Originally posted at Writeindependent.org on November 17, 2011
I admit it: I don’t understand Playstation’s Battlefield 3 because it’s a little too realistic for me. Would somebody please explain why they want to feel like they’re at war? No doubt this is excellent marketing for the military industrial complex, because it teaches kids that “war is cool” or “war games are normal”.
In actuality, Battlefield 3 could really only be considered a mind f**k, because it puts the user into a position of simulated no-consequences-for-my-actions “play” about a deadly serious topic. Things look like war, act like war, even feel like war, but no one dies and no blood is spilled, real or virtual.
Maybe I object to this kind of manipulation of the senses because it cannot possibly lead to anything good. Hollywood is blamed for its gratuitous violence, for increasing the likelihood of our children becoming violent; what about these “games”?
I have considered the possibility that kids today (or young adults for that matter) are so pessimistic about their future, that they flirt with the idea of death. For them, this is an exercise in existential angst and expression of the anger that results in feeling trapped by circumstances beyond their control. It’s a way of saying f-u to the system, even as it is the ultimate evil outcome of a machine driven by greed. And if you don’t know what I mean by greed, let me spell it out for you: the people who organize the manufacture, sales, transportation, and especially the financing for military weapons are making a killing on us.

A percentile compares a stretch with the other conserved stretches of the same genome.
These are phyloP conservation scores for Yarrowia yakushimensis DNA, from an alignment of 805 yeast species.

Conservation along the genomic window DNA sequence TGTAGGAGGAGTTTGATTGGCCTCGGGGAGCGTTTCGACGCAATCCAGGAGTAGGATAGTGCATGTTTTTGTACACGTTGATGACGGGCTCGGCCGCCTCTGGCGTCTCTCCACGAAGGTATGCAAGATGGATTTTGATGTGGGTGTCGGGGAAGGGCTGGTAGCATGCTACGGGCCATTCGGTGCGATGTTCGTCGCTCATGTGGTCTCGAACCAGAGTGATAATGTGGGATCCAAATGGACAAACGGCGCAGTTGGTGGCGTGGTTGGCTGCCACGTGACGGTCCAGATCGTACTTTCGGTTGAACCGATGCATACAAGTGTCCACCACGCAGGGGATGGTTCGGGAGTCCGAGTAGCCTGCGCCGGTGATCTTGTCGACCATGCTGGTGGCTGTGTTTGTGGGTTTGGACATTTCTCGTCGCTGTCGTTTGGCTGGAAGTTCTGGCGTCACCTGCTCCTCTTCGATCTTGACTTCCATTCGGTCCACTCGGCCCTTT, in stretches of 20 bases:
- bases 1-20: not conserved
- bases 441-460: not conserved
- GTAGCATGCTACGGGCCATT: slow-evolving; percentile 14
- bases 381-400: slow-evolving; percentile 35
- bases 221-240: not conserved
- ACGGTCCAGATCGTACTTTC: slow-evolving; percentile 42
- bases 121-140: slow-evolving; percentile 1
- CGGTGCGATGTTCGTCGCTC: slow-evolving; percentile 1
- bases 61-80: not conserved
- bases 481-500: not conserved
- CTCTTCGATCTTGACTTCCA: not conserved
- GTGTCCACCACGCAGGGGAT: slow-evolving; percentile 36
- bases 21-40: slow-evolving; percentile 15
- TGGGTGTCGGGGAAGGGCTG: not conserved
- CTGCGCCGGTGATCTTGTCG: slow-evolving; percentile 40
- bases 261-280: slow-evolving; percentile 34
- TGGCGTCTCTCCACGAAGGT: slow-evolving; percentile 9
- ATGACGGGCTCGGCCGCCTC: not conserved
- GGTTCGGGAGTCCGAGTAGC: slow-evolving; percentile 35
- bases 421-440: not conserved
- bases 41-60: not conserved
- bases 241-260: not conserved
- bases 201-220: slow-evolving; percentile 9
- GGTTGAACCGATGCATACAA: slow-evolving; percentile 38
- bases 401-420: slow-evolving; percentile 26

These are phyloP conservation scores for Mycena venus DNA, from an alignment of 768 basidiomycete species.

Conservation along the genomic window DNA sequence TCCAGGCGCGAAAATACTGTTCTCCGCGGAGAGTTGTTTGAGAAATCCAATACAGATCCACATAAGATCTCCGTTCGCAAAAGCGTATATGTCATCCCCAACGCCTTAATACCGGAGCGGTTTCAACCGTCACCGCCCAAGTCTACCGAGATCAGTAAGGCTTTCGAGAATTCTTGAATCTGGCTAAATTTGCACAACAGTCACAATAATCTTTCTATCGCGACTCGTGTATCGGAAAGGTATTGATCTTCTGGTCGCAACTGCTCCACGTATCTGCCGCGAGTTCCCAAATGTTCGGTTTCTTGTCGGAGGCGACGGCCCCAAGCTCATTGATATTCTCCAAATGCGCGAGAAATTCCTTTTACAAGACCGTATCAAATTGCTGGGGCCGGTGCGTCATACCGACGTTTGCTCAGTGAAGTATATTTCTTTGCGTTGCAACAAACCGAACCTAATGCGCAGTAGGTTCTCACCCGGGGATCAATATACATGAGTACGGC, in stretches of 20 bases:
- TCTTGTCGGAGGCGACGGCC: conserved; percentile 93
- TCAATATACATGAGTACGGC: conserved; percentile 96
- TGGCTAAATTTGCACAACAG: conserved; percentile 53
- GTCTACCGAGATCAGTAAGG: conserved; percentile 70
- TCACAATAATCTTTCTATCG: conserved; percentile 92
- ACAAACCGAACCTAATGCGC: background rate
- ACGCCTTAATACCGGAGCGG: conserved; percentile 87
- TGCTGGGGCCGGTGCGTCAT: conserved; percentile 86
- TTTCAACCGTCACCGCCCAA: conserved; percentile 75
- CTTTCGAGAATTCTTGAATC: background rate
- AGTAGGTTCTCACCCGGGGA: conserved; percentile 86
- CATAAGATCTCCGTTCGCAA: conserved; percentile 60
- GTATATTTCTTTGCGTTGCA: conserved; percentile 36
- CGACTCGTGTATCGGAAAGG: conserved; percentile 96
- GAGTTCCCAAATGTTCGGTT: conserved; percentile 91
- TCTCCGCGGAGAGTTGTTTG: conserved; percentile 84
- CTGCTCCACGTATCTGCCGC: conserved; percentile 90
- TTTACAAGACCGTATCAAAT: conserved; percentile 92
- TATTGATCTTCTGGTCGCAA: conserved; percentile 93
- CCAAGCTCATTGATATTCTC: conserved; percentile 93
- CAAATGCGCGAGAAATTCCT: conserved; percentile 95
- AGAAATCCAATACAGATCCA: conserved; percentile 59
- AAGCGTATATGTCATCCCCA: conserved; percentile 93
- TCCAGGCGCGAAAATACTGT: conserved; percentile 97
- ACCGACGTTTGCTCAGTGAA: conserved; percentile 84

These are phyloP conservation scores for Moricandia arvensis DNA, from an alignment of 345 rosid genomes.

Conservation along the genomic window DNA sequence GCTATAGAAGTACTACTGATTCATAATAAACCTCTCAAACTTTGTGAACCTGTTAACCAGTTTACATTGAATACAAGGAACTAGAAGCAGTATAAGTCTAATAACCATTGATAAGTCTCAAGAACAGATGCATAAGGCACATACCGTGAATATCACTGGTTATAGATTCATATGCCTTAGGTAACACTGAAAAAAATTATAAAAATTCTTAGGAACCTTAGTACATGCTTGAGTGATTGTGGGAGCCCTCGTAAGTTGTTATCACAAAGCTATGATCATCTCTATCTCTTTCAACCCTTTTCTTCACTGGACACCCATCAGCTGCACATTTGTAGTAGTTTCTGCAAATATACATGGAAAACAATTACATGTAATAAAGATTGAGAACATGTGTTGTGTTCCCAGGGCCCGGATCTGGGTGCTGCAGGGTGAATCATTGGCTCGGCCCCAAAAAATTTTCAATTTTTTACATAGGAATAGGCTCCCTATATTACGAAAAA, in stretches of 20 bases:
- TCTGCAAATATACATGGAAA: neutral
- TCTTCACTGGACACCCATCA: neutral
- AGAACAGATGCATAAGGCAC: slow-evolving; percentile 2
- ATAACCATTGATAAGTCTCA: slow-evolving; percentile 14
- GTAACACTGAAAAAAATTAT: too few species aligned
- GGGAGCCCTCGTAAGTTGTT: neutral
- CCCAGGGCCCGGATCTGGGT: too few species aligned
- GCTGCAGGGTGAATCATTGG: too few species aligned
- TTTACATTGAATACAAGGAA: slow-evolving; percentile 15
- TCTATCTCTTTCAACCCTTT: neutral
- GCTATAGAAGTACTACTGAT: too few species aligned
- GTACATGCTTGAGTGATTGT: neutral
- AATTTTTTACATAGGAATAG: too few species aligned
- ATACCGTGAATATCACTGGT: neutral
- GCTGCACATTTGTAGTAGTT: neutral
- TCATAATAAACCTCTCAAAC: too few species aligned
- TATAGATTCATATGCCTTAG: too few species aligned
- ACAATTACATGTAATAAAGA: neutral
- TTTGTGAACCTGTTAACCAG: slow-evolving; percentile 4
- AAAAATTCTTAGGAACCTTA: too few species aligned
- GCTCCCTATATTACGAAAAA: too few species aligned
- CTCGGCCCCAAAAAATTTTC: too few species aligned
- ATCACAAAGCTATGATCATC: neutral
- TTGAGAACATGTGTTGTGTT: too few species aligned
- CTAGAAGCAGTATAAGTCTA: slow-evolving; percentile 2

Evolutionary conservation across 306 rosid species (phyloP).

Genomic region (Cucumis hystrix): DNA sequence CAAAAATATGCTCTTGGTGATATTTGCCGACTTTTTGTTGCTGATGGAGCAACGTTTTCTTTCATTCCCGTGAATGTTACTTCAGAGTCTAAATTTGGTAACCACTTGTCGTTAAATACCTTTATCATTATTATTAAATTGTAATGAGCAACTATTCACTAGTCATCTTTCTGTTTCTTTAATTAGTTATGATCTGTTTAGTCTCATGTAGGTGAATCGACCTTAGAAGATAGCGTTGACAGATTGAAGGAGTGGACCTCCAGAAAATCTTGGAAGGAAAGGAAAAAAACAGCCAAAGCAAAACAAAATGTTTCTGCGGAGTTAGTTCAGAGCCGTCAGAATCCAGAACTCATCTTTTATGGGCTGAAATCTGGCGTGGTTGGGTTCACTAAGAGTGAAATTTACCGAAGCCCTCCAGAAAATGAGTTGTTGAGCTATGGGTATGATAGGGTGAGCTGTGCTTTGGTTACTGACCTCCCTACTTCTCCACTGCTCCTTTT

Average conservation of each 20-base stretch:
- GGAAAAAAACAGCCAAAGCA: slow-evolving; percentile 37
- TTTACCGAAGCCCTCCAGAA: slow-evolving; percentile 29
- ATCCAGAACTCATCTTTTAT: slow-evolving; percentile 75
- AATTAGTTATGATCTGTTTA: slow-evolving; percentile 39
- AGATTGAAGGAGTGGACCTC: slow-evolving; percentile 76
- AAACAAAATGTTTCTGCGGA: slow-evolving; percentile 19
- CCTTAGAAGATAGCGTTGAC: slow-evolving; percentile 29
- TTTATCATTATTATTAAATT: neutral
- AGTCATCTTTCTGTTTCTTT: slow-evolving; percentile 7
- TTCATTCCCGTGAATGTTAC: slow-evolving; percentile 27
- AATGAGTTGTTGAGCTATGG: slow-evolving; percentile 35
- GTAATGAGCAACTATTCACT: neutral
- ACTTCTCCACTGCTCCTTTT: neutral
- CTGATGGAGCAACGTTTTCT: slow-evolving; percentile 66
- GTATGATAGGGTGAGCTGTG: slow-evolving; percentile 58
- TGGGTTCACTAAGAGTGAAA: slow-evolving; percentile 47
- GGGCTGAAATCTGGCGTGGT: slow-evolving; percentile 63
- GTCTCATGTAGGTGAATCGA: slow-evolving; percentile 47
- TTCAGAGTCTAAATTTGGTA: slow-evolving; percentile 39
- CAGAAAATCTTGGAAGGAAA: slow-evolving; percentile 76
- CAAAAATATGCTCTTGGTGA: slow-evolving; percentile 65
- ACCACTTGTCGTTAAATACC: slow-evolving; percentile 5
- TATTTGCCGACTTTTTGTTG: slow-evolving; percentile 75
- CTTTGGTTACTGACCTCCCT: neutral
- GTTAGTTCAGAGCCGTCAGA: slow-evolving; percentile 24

The next time you see a commercial about Battlefield 3, consider this: we wouldn’t even be considering these thoughts about the kind of effect this game has on people, or their motivation for wanting to “play” it, if there were no such choices. I ask you: what kind of choice is this, and what does it say about our society?